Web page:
MORNING VIEW: Base metals prices mixed as markets face cross currents

Base metals prices on both the London Metal Exchange and the Shanghai Futures Exchange were mixed this morning, Tuesday March 9, with prices generally consolidating after recent weakness, while there are cross currents in the form of bond yields, stimulus and inflation expectations affecting sentiment.

  • Brent crude oil prices dip back below $70 per barrel after Monday’s move above $71 per barrel
  • Inflationary expectations running high on the back of widespread monetary and fiscal policy

Base metals
LME three-month base metals prices were mixed this morning with aluminium ($2,153.50 per oz) and nickel ($16,335 per tonne) prices down by 0.9% and 0.3% respectively, while the rest were in positive territory with gains averaging 0.2%, led by a 0.4% rise in tin ($24,260 per tonne). Copper was up by 0.1% at $9,015.50 per tonne.

The most-traded base metals contracts on the SHFE were also mixed this morning, with prices on average up by 0.1% across the board, with May copper, April tin and April lead up by an average of 0.9%, while the rest were down by an average of 0.7%, meaning a polarized market. May copper was recently quoted at 67,170 yuan ($10,298) per tonne.

Precious metals
Spot gold ($1,691.10 per oz) was up by 0.4%, silver ($25.34 per oz) was up by 0.7%, platinum ($1,153 per oz) was up by 1.1% and palladium ($2,328.50 per oz) was up by 0.2% - this after further falls in gold, silver and palladium on Monday, with platinum managing to buck the trend.

Wider markets
The yield on US 10-year treasuries has pulled back and was recently quoted at 1.56%.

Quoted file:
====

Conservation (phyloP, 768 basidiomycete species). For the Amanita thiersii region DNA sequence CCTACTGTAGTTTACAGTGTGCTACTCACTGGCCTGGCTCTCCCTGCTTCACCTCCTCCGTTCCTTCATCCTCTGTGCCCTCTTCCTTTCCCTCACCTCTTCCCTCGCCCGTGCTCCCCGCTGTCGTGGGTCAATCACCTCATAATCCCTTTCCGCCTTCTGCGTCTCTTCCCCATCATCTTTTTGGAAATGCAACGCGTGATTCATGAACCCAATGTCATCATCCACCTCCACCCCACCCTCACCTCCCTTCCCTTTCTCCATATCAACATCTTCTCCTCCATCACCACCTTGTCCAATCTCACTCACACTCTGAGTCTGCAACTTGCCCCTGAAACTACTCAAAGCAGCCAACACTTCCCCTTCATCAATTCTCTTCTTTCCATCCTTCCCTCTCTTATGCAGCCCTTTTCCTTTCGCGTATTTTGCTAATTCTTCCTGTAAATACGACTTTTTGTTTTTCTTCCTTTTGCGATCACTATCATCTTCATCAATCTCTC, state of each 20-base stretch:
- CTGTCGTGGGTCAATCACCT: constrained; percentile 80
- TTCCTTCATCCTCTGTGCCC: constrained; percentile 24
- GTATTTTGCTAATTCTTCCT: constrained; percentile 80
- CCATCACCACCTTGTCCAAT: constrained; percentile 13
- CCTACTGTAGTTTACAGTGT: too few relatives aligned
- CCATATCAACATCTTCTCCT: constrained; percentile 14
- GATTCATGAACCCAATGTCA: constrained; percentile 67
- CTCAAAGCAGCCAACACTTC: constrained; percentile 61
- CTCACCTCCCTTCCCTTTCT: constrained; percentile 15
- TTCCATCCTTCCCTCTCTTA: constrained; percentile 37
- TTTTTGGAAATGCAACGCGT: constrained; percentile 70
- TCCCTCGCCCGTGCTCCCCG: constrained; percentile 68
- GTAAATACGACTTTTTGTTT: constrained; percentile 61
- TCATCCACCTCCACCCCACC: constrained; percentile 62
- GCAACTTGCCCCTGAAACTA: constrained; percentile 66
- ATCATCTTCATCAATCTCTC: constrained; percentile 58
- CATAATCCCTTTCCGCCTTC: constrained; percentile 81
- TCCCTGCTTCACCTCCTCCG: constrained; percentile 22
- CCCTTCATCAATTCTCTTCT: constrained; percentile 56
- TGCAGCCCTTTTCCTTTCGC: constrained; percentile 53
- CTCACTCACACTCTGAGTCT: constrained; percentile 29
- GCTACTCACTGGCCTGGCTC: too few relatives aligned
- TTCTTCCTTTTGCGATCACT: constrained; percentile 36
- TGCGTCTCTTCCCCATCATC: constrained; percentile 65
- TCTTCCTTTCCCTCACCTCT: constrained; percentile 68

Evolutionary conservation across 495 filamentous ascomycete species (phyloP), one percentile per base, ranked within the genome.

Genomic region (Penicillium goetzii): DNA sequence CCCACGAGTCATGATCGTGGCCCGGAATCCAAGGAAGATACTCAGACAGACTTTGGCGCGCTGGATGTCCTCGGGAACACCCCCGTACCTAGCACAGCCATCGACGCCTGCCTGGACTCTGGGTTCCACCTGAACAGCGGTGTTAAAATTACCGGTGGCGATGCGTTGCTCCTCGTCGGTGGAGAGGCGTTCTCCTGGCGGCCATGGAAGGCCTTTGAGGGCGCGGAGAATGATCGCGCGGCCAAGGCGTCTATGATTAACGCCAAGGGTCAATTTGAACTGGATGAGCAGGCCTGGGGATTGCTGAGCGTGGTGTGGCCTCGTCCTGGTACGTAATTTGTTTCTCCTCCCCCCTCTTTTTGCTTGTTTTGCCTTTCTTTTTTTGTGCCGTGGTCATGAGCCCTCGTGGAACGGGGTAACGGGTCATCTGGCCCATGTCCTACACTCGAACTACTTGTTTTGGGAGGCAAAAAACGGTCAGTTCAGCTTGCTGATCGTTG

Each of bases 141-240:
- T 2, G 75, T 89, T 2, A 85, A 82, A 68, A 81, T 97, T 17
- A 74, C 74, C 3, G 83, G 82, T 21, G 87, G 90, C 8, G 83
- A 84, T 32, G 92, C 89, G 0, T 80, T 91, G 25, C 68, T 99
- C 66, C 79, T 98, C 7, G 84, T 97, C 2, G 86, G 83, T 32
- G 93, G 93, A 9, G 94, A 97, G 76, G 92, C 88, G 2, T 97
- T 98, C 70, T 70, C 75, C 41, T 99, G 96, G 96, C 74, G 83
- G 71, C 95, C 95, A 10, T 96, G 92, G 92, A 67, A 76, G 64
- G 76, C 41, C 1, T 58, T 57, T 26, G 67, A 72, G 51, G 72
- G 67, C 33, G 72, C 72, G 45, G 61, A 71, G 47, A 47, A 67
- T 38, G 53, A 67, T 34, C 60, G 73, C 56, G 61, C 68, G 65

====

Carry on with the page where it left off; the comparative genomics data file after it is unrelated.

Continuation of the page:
Asian-Pacific equities were also mixed this morning: the Hang Seng (+0.94%), the ASX 200 (+0.47%), the Nikkei (+0.99%), the CSI 300 (-0.88%) and the Kospi (-0.67%).

Currencies
The US Dollar Index continues its climb and was recently quoted at 92.32, this after a low at 89.68 on February 25, and a previous high at 91.58 on February 4.

The other major currencies were weak, but a few were showing some consolidation: the euro (1.1861), the Australian dollar (0.7660) and sterling (1.3846), although the yen (109.15) continues to weaken.

Key data

Data already out on Tuesday showed Japan’s preliminary machine tool orders rose by 36.7% year on year in February, after a 9.7% rise in January, and the British Retail Consortium’s retail sales monitor climbed by 9.5% year on year in February, after a 7.1% rise in January.

Later there is data on French final private payrolls, Germany’s trade balance, Italian industrial production, EU final employment change, EU revised gross domestic product and US small business index from the National Federation of Independent Business

Today’s key themes and views
The pullbacks have been quite varied across the base metals on the LME, ranging from 6% for aluminium and 21% for nickel, with the average fall being 12%. So far copper has been the most buoyant following last week’s 11% pullback, it is now off by 6% from the February high.

There are cross currents flowing through the market, the Dow Jones Industrial Index set a fresh intraday high on Monday, while China’s CSI 300 set a fresh low for the year earlier in the day and is some 16% below the high seen in February. The market is wary that all the extra stimulus will be inflationary, but for the metals, inflation should be supportive as indeed should the stimulus spending, so it just a case of whether a deeper sell-off in equities drags metals down too for a while.

As we have been saying of late, this correction should let us see how strong underlying demand really is by seeing how far prices pull back and how long they pullback for. We remain medium-term bullish on the back of another super-cycle, this time driven by the electrification theme.

Gold prices are finding some support this morning, but are generally trending lower because of the run-up in bond yields has increased the opportunity cost of holding gold. The strong dollar will be another factor weighing on gold, but a cheaper gold price will make for a cheaper safe-haven should broader markets correct further.




William Adams

william.adams@fastmarkets.com

Published

William Adams

March 09, 2021

08:02 GMT

London